Citing Myanmar’s statement to the Human Rights Council last week that “commencement of repatriation is our priority”, Andrews asked: “But what does repatriation mean for those who once lived in Kan Kya? How can they be integrated into their place of origin when it has become a military base? Where is justice for those stranded in refugee camps in Bangladesh while facilities are constructed on their homeland for the same military that stands accused at the International Court of Justice for committing genocide against them?”


Mr. Thomas Andrews (United States of America) is the Special Rapporteur on the situation of human rights in Myanmar. A former member of the US Congress from Maine, he has a Washington DC based consulting practice, Andrews Strategic Services. He has worked with the National Democratic Institute for International Affairs and parliamentarians, NGOs and political parties in Cambodia, Indonesia, Algeria, Croatia, Serbia, Ukraine and Yemen. He has been a consultant for the National Coalition Government of the Union of Burma and the Euro-Burma Network, has run advocacy NGOs including Win Without War and United to End Genocide, and is a Robina Senior Human Rights Fellow at Yale Law School.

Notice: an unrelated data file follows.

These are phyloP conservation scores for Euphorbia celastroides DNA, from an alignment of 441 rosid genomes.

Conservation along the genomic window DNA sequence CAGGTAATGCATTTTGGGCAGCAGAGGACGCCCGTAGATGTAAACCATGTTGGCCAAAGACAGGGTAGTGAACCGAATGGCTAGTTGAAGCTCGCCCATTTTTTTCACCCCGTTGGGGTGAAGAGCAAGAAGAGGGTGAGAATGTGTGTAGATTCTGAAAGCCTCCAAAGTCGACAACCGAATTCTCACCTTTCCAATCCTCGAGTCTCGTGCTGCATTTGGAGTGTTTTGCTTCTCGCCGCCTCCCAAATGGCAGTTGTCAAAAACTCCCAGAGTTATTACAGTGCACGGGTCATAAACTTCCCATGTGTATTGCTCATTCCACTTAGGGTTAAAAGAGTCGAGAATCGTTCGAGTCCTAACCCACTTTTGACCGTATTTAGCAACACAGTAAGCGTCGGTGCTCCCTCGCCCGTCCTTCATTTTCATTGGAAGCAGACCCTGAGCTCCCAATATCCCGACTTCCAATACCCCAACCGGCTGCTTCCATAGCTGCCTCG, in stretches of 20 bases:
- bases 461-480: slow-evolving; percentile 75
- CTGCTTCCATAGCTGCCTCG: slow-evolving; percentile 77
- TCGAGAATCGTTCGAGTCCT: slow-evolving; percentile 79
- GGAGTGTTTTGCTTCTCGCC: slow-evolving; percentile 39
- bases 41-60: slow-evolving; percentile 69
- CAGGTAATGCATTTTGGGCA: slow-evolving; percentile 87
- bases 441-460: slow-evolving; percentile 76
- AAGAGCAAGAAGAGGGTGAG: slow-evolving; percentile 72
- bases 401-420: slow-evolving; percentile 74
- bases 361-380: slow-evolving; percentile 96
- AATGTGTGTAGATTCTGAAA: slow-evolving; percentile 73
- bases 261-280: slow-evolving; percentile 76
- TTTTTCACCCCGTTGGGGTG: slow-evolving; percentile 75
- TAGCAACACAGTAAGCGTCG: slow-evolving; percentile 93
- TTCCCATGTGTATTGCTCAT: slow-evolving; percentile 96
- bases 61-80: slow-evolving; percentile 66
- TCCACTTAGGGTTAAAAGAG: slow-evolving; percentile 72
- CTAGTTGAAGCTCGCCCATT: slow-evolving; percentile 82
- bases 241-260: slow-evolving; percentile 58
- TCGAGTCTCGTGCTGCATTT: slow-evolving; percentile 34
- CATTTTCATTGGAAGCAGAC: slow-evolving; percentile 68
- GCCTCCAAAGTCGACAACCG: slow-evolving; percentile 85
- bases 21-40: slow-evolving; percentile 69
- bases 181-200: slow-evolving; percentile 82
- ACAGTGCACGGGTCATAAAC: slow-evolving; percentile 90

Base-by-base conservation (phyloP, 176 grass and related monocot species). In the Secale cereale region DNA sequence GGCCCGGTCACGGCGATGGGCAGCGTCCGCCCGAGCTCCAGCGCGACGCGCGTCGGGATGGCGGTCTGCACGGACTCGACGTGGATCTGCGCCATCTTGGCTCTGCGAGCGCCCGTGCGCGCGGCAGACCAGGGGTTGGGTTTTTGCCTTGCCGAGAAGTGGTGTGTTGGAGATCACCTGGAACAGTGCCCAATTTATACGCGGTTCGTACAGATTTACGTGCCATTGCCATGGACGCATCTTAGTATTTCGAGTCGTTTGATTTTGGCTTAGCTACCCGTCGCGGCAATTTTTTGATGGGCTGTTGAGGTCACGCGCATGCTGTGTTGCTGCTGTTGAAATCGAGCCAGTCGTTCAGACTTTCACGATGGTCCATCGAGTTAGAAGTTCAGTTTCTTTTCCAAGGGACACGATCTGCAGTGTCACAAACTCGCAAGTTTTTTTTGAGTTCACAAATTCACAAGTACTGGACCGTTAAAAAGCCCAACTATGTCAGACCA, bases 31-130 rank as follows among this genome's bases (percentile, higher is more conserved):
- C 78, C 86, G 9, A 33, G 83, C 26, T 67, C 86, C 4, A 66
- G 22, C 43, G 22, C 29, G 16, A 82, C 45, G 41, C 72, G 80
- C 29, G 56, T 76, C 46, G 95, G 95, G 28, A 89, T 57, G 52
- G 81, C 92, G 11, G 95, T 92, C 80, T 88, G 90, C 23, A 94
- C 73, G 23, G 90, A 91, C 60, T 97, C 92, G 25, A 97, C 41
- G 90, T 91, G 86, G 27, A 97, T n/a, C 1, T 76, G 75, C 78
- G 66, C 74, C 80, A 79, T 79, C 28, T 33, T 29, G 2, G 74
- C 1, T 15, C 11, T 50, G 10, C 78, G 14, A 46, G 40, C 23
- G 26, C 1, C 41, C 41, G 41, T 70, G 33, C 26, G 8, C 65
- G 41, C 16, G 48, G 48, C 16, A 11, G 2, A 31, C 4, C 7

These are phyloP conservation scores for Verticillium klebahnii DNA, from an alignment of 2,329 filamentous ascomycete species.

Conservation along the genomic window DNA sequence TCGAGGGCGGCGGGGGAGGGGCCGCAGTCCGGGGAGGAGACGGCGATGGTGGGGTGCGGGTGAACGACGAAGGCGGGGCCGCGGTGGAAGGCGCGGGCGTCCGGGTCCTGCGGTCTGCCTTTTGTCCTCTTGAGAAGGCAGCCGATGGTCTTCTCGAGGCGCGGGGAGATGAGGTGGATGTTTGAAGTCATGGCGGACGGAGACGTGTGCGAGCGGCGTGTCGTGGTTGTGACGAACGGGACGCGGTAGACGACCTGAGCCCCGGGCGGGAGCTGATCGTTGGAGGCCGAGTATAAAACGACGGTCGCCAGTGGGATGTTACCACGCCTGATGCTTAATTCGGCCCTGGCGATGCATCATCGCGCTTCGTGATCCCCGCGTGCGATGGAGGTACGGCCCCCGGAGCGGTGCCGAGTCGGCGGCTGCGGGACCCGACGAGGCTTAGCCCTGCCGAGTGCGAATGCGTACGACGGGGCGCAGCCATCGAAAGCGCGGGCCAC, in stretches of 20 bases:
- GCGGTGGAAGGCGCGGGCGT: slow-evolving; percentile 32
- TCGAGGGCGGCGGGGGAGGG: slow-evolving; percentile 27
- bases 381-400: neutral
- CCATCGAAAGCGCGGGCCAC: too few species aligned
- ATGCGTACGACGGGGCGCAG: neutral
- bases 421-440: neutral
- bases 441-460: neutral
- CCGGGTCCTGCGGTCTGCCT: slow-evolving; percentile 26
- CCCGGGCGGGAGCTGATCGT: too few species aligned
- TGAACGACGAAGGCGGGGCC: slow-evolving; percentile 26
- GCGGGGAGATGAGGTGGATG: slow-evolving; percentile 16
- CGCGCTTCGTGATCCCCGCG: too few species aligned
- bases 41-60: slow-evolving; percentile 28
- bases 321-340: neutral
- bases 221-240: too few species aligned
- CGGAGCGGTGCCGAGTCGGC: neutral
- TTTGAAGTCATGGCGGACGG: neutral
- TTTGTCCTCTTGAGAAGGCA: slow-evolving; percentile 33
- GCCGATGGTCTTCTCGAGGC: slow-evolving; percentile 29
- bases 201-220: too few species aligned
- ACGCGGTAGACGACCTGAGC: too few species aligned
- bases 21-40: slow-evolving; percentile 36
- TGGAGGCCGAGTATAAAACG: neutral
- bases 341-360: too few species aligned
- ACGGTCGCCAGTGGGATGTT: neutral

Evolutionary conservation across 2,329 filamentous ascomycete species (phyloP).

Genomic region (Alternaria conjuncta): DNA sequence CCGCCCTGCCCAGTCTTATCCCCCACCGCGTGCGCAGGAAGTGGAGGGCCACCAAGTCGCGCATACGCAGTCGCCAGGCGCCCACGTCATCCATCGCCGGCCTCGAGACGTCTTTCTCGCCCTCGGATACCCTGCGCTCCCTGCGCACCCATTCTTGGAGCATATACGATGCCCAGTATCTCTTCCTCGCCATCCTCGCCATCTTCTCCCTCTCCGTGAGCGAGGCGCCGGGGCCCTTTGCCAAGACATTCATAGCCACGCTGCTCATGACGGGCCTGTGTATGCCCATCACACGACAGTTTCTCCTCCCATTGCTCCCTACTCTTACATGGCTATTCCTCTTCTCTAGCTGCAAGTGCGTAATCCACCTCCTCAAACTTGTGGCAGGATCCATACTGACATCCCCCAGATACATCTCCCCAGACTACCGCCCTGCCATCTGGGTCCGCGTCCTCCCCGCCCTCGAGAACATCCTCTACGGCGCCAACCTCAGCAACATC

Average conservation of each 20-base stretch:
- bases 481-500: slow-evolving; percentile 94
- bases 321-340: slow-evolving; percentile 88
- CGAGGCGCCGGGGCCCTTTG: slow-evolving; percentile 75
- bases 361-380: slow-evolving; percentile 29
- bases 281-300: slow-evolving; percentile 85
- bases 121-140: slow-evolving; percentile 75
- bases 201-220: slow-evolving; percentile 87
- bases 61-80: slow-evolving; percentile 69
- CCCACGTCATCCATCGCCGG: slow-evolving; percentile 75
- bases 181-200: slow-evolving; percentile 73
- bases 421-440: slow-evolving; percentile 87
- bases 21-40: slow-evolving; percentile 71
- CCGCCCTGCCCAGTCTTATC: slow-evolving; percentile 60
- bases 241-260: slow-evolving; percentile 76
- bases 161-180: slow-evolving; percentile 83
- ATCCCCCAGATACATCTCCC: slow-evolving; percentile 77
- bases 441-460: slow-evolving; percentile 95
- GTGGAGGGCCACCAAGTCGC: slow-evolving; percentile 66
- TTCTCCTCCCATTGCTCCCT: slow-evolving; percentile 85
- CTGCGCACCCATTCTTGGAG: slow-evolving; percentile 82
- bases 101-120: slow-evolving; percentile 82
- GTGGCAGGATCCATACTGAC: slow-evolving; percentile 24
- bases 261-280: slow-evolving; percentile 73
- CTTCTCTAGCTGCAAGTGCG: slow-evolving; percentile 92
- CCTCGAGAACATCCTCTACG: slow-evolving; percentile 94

The Special Rapporteurs are part of what is known as the Special Procedures of the Human Rights Council. Comprising the largest body of independent experts in the UN Human Rights system, Special Procedures is the general name of the Council’s independent fact-finding and monitoring mechanisms that address either specific country situations or thematic issues in all parts of the world. Special Procedures experts work on a voluntary basis; they are not UN staff and do not receive a salary for their work. They are independent from any government or organization and serve in their individual capacity.